Regional Diversity in Ukraine: A Prologue

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Euromaidan circa 2014

Having analysed the nation building attempts of the first 22 years of Ukraine’s history in the last blog post, it is clear to see that it had been relatively difficult to portray and promote a cohesive identity resonating towards the state. However, the positives that could be drawn from the period until early 2014 were that Ukraine functioned as an independent state, had control of its borders and no separatist or ethnic conflict had broken out, despite the eclectic views to Ukrainian identity from different regions of the country. As defended by Kravets (2017), the notion that identity differentiations exist in Ukraine do not immediately lead to detrimental circumstances toward the nations existence; rather the de facto allowance of identity variations have created stability by allowing citizens to coexist in their own areas peacefully, whilst identifying with the state primarily through civic means. 

Before an evaluation in of any potential changes to regional dynamics since 2014 can take place, a brief background to the Euromaidan needs to be addressed. Euromaidan sprouted in Kyiv from outrage towards Yanukovych’s decision to shun the signing of an Association Agreement with the EU in favour of joining a customs union led by Russia. After the violent beating of students by government led police forces, Euromaidan switched its protesting scope toward the ousting of the corrupt government and the upholding of liberal democratic values. The pro- Russian administration overstepped its mark and resulted in killing over 100 protesters before many of its elites fled the country, including President Yanukovych. As Ukraine attempted to start afresh after such a watershed political moment, Russia quickly annexed Crimea and militarily intervened in the Donbas (MFAUKR, 2018).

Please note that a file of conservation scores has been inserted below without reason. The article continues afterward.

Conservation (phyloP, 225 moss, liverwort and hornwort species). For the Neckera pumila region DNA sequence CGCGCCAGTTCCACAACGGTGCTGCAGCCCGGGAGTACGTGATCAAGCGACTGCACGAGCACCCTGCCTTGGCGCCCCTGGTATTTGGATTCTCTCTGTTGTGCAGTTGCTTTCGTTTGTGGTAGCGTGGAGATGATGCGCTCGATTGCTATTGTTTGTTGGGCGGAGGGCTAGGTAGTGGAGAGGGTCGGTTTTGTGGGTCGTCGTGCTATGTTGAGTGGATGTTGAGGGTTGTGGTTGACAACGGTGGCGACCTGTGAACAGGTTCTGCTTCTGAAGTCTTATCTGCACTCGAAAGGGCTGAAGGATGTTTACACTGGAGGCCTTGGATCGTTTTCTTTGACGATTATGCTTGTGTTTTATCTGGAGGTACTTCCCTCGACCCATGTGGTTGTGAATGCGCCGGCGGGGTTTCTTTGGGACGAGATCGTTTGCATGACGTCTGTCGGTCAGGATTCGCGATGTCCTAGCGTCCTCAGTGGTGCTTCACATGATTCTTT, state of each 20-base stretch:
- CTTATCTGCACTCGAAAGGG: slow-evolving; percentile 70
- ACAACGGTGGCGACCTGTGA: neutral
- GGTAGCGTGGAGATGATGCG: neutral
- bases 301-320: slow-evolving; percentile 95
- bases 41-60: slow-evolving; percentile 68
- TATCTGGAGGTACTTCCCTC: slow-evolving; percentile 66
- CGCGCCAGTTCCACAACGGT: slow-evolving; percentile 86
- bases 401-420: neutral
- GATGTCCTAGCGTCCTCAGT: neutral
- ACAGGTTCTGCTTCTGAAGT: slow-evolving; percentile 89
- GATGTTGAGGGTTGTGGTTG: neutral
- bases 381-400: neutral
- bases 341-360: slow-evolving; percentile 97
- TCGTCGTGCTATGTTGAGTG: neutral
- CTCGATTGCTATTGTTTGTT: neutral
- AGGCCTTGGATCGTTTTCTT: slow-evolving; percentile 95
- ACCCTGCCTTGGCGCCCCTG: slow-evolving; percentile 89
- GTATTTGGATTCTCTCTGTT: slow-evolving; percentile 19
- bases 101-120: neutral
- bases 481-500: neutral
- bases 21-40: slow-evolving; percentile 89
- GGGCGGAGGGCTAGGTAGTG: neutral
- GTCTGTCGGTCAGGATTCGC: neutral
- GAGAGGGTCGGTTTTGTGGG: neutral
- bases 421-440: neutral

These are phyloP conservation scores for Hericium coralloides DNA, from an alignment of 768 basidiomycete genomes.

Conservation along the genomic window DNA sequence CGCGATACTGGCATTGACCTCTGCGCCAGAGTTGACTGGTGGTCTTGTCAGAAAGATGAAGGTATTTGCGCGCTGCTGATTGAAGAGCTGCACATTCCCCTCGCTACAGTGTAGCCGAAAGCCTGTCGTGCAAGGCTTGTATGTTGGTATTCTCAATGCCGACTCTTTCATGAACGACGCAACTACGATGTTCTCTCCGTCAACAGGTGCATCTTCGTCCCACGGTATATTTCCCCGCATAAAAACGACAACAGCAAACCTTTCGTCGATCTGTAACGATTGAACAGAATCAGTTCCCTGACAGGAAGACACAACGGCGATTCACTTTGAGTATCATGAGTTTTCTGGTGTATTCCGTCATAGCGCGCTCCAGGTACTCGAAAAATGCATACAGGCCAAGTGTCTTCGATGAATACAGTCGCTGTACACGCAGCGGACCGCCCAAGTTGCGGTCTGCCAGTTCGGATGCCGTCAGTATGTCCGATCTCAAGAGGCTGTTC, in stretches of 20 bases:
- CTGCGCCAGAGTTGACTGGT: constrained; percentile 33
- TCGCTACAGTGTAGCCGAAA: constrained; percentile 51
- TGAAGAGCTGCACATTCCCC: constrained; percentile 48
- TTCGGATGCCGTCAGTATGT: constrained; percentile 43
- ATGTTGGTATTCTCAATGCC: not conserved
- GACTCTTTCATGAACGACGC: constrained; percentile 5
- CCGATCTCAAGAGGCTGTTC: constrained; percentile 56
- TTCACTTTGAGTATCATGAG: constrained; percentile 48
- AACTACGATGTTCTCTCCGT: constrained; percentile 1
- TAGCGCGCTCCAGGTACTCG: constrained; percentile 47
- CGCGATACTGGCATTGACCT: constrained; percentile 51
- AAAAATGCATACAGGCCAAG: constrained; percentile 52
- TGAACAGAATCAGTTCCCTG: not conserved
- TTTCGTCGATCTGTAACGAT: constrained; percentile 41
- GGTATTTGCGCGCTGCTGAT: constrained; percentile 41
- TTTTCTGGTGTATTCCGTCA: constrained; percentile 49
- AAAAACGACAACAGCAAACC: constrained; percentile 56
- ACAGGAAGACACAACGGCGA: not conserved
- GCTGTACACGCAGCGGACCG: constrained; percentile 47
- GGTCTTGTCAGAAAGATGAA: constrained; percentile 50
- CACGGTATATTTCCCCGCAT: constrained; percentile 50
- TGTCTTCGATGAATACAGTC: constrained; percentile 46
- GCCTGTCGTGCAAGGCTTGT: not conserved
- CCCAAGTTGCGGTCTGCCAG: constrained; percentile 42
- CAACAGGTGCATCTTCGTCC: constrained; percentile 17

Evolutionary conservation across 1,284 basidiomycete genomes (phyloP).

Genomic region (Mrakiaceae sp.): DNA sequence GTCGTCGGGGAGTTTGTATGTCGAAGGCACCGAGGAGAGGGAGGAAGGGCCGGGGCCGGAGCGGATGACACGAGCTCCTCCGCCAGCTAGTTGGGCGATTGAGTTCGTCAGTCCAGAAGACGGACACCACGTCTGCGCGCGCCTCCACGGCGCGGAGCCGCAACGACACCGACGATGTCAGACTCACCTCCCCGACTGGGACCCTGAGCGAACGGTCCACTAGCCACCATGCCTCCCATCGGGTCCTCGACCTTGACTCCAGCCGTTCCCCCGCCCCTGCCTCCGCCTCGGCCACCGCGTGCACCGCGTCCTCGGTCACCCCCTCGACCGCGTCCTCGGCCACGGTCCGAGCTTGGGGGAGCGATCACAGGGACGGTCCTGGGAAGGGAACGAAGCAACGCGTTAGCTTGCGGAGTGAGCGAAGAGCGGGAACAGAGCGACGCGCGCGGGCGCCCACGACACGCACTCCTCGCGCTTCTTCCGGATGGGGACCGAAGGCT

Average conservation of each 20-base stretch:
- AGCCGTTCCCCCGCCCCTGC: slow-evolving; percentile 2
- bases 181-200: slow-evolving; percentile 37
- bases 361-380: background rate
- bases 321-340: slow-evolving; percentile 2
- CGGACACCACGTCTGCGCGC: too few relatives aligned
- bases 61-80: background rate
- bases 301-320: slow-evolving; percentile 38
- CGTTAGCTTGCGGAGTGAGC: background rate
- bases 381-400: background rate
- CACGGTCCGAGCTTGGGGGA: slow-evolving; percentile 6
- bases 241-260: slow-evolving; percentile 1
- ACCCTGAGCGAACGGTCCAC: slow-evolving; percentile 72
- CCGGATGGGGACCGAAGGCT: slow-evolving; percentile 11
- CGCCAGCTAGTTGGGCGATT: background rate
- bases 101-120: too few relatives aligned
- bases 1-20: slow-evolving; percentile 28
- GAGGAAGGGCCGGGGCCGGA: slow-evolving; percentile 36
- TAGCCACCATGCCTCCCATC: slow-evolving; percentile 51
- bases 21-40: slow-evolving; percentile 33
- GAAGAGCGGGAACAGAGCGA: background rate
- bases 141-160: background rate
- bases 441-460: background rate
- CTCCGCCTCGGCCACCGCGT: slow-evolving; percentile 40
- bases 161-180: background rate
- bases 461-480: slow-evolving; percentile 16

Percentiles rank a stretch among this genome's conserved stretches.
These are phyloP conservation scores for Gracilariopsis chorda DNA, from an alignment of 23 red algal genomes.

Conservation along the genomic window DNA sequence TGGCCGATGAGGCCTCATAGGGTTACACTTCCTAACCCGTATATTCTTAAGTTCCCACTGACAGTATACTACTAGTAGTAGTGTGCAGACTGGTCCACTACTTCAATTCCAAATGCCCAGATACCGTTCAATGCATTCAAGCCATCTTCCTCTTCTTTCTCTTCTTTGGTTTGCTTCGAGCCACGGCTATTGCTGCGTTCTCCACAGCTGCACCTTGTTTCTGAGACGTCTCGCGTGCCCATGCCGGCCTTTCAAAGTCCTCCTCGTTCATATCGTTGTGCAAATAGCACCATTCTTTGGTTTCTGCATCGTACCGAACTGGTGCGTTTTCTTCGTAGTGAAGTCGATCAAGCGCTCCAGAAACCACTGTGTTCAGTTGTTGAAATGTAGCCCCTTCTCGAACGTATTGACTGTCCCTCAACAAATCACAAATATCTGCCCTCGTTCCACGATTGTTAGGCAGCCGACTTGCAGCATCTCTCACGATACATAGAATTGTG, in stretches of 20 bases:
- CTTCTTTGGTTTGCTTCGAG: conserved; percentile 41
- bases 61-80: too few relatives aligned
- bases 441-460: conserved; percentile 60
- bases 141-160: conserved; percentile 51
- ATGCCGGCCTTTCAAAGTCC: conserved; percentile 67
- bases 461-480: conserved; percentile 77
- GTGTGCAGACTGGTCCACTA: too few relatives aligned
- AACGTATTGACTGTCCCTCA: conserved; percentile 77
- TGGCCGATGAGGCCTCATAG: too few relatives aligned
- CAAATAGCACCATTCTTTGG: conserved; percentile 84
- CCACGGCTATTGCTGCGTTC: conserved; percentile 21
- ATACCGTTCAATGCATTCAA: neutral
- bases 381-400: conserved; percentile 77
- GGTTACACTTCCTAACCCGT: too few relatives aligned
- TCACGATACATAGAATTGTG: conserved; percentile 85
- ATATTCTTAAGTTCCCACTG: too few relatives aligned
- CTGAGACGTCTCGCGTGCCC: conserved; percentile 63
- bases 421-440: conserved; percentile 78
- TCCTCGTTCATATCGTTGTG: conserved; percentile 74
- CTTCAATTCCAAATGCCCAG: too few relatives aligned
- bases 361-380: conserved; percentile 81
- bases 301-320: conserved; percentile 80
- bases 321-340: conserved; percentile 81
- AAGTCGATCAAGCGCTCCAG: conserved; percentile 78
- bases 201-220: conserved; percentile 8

Rather than the incumbent government initiating any immediate nation building procedures, it was through Russian aggression combined with Yanukovych’s harsh and corrupt actions, that ordinary Ukrainians had “gained a new sense of solidarity and identity as a broad movement toward civic and moral renewal” (Diuk, 2014, 88). The dictatorial nature of Yanukovych’s actions galvanized support for democratic values and norms. Subsequently, by trying to disrupt and undermine Ukrainian sovereignty, Putin had in fact increased cohesion between Ukrainians who had, for once, something to unite behind; a common enemy and common values. As Diuk (2014,89) quotes – the general consensus around Maidan was “We came to the Maidan looking for Europe, but instead we found Ukraine.” However, whilst national identity did solidify amongst those who participated and supported Maidan, it is important to see whether this was reciprocated across the country.